Many of Mississippi’s largest companies leverage their size to make positive impacts in the state and their communities. Four of them — Taylor Machine Works, Entergy, Nissan and Mississippi Power — spoke to the Mississippi Business Journal about the various ways they and their employees are involved in meeting community needs.
Lex Taylor, president of Taylor Machine Works, said his company is homegrown and may have a different perspective for that reason. The Winston County company was started in Louisville in 1927 by his grandfather.
“It started here and we’re still here,” he said. “Whatever our employees are doing and whatever is going on in the community, it’s a longstanding thing for us to be there to support it and underwrite it. With our people involved, we’ll be there in some way.”
Noting that 10% of the community’s workforce is employed by Taylor Machine Works, he said the company has a symbiotic relationship with the community. The company has 750 employees at the Louisville plant and others across the country for a total of 1,000.
“It’s not one event that’s all inclusive. We get involved in a broad spectrum,” Taylor said. “When the community has a need, we’re there. Our philosophy is: how goes the community, so goes Taylor Machine Works. We love the community and want to be a good citizen.”
‘Committed to the communities’
Serving 45 counties in western Mississippi, Entergy also has a broad spectrum of involvement that includes economic development, chamber activities, Little League, education, environmental and cultural endeavors.
“We’re very committed to the communities we serve, and we’re active in all of them,” spokesman Checky Herrington said. “We work with all the organizations and encourage our employees to be involved because as those communities get stronger so do we.”
Entergy also assists communities in marketing themselves with economic development in an effort to help them put their best face forward with prospects.
Thousands of dollars are distributed each year through grants for school improvements, parks, Girl Scouts and Boy Scouts.
“We added an environmental grant program a few years ago,” Herrington said. “That’s important to us. We make contributions to cleaning up streams, and we’re working to preserve the black bear. Guidelines and forms for these grants are available on our Web site. We’re able to meet a lot of needs this way.”
A drive to help
One of the state’s largest employers, Nissan North America was a welcome addition to Central Mississippi when its Canton plant opened. In the fall of 2006, the company unveiled a Nissan/BankPlus Education Mini-Grant Program to the 27 principals of Canton and Madison County schools. The program is administered through the Community Foundation of Greater Jackson.
“In partnership with the plant’s financial institution, BankPlus, we’re offering more than $45,000 this year to teachers in these two districts,” said Harriet Laird, Nissan-Canton spokeswoman. “Through our corporate Nissan Neighbors program, we awarded $25,000 each to the 100 Black Men of Canton and Jackson for mentoring projects. These funds will be used for deserving students who otherwise would not be able to participate in projects like this.”
Nissan Neighbors also funded the John M. Perkins Foundation education mentoring initiative at a Jackson public elementary school. It’s a pilot program expected to expand to other schools in the Capital City.
Other large dollar contributions include those to the Madison County Habitat for Humanity, public colleges and universities in the state, Boys and Girls Clubs of Central Mississippi and the Mississippi School for Math and Science. A long list of non-profit organizations benefits from assistance from Nissan-Canton.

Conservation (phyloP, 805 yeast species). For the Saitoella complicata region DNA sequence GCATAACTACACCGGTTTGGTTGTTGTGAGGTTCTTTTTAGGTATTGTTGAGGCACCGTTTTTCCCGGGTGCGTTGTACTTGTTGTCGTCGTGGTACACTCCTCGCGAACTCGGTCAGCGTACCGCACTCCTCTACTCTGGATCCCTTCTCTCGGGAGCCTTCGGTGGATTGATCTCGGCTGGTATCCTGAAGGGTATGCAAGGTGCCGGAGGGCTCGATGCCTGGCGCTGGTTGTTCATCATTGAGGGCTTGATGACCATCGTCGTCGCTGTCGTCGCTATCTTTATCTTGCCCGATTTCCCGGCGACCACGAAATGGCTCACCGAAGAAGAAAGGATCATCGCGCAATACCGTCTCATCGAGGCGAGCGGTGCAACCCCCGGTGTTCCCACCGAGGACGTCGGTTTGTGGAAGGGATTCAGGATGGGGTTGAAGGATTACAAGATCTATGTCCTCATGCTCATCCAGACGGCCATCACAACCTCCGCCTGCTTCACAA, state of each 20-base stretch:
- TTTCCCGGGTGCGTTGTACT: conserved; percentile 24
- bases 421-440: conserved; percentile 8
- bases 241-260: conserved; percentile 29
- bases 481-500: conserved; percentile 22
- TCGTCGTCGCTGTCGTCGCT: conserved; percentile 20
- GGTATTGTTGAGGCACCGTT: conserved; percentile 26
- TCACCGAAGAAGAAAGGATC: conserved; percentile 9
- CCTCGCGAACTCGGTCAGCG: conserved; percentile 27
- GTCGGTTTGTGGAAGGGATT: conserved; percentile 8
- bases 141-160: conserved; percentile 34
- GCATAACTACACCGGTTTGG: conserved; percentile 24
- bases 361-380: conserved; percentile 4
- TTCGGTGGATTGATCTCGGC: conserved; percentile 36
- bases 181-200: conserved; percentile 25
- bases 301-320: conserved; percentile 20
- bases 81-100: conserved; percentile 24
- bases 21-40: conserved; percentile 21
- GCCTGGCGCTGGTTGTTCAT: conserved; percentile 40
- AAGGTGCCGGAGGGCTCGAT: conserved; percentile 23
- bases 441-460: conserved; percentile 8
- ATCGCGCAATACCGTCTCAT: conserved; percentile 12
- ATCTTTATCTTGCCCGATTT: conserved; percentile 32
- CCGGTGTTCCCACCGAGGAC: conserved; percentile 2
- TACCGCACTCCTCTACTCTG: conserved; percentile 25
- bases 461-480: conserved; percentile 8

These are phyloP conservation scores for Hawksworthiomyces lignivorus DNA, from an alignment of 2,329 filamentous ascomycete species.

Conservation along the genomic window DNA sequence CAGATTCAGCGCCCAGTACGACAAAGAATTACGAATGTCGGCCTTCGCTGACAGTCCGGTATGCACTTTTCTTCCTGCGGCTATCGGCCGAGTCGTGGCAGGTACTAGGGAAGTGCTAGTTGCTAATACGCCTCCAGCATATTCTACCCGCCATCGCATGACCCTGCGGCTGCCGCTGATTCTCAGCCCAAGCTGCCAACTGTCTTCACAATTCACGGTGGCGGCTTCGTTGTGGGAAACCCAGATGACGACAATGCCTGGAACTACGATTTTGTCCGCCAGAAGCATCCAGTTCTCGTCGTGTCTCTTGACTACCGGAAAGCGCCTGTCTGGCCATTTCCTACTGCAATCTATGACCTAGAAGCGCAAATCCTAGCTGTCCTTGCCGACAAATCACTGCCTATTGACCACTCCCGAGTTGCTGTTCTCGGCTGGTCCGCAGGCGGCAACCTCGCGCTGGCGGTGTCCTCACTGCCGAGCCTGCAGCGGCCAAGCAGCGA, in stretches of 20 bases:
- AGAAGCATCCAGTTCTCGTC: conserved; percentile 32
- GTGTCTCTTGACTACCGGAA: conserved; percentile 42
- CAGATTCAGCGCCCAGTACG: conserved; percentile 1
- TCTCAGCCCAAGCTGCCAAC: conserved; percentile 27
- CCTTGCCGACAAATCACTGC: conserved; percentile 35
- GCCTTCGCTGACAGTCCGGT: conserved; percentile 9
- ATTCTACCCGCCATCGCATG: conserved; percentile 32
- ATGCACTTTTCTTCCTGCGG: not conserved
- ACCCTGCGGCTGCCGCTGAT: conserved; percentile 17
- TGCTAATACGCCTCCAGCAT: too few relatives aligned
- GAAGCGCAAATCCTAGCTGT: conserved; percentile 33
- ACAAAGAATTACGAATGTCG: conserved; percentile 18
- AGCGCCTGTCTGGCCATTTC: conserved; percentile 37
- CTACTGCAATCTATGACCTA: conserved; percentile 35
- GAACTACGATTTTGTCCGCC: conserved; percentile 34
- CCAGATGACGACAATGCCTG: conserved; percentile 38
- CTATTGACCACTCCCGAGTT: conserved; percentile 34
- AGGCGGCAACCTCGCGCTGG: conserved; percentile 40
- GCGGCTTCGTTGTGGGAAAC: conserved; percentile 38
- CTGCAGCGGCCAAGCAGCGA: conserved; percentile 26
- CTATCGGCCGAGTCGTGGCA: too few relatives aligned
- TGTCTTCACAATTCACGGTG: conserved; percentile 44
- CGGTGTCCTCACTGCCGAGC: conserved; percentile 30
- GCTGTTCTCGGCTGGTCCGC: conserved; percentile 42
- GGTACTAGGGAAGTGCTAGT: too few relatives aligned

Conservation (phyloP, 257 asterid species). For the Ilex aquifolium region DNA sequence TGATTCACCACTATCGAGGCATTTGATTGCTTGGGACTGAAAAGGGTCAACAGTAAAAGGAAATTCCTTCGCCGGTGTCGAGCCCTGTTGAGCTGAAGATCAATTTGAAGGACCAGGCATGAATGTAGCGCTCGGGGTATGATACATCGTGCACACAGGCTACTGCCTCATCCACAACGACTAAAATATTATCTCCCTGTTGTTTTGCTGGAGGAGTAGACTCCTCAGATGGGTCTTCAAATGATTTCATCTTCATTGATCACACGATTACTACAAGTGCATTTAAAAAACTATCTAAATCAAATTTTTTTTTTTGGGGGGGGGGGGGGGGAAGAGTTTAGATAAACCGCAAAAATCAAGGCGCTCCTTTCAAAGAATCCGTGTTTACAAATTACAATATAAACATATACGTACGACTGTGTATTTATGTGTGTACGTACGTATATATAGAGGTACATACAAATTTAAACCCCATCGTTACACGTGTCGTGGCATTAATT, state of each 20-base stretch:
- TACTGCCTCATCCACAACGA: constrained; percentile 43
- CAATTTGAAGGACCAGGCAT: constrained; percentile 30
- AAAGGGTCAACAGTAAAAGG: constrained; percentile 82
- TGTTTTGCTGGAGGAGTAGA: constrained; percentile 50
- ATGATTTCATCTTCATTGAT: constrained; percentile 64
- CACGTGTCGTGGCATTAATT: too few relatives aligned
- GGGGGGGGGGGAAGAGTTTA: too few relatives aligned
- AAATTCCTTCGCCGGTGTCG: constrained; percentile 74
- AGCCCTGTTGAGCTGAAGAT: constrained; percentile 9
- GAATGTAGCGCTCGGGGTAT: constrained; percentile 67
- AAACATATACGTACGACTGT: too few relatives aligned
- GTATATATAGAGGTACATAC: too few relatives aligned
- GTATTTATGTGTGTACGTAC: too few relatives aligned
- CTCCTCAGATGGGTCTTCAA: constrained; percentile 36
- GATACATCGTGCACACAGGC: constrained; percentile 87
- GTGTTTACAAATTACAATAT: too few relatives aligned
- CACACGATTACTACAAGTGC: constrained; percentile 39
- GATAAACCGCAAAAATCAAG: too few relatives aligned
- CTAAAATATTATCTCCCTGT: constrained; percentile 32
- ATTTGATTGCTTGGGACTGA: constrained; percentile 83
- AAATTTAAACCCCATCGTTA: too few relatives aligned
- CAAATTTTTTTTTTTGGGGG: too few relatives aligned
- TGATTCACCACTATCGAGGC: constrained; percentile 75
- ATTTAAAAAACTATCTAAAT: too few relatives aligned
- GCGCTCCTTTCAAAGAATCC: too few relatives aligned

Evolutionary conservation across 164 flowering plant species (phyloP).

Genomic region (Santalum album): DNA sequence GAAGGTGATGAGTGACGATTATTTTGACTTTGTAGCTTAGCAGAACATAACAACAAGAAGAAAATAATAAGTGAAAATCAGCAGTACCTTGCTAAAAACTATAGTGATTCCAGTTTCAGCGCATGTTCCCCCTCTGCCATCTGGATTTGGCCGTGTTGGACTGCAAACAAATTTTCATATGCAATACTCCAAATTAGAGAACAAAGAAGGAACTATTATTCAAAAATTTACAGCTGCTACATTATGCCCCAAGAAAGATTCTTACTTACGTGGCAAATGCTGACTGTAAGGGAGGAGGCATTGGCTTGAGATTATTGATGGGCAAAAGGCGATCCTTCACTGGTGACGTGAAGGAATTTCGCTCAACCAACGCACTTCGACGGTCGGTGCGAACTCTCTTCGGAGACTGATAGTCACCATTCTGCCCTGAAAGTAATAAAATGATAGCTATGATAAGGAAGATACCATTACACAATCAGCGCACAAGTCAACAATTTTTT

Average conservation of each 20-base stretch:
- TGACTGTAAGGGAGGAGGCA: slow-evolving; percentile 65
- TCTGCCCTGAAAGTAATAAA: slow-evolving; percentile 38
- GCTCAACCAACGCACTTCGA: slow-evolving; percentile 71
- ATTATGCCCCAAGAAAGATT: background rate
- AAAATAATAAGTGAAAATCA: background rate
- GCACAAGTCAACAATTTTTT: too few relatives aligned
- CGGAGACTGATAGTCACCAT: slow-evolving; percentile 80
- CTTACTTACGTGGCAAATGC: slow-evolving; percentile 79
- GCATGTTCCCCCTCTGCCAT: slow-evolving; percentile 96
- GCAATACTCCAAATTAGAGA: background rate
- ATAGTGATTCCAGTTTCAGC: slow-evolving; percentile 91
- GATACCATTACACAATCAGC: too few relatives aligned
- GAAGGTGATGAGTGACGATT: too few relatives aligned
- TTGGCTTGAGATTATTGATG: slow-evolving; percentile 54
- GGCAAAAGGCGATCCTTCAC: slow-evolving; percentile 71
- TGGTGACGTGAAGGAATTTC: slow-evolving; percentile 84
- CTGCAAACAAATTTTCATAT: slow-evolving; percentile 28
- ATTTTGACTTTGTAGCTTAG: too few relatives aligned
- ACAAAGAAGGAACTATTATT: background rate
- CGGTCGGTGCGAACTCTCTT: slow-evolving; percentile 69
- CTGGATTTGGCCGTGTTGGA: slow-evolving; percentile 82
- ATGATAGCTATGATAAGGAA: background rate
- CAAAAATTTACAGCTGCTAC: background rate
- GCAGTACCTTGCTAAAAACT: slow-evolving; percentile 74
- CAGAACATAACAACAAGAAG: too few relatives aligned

“Additionally, many Nissan employees participate on community-based boards that include United Way, Mississippi Museum of Natural Science, Mississippi Children’s Home Services, Boys and Girls Clubs, Mississippi Economic Council and the Madison County Foundation,” Laird said. “The number one indicator that we are having an impact on the surrounding area is the growth. No matter where you look roads, restaurants, retail businesses, schools and new homes are being built.”
At the core
As part of its core principles, Mississippi Power Company encourages employees to be an integral part of their communities in the 23-county service area.
“Our employees can be found as active members of civic organizations, churches and recreational programs,” said spokeswoman Cindy Duvall. “We are proud of the leadership role our employees play and support their passion to serve.”
The Gulfport-based company’s corporate involvement falls into the main categories of environmental, education and economic development with giving managed through a foundation for each. Teaching awards recognize excellence in the profession.
“Mississippi Power continues to be recognized for local, state and national awards for environmental stewardship,” she added. “The Education Foundation was established in 1984 and since its inception has donated more than $3 million in grants and awards to teachers, schools and educational projects.”
One of Mississippi Power’s main projects, Renew Our Rivers, is a two- to three-day annual event for which employees recruit other companies and the general public to clean South Mississippi’s waterways, beach front and coastal preserves, including the Okatoma River in Forrest County. More than 30 tons of debris is collected each year.
The Household Hazardous Waste Collection Day is held each year at the company’s Plant Watson. This year, more than 800 cars came to the collection site.
Contact MBJ contributing writer Lynn Lofton at email@example.com.
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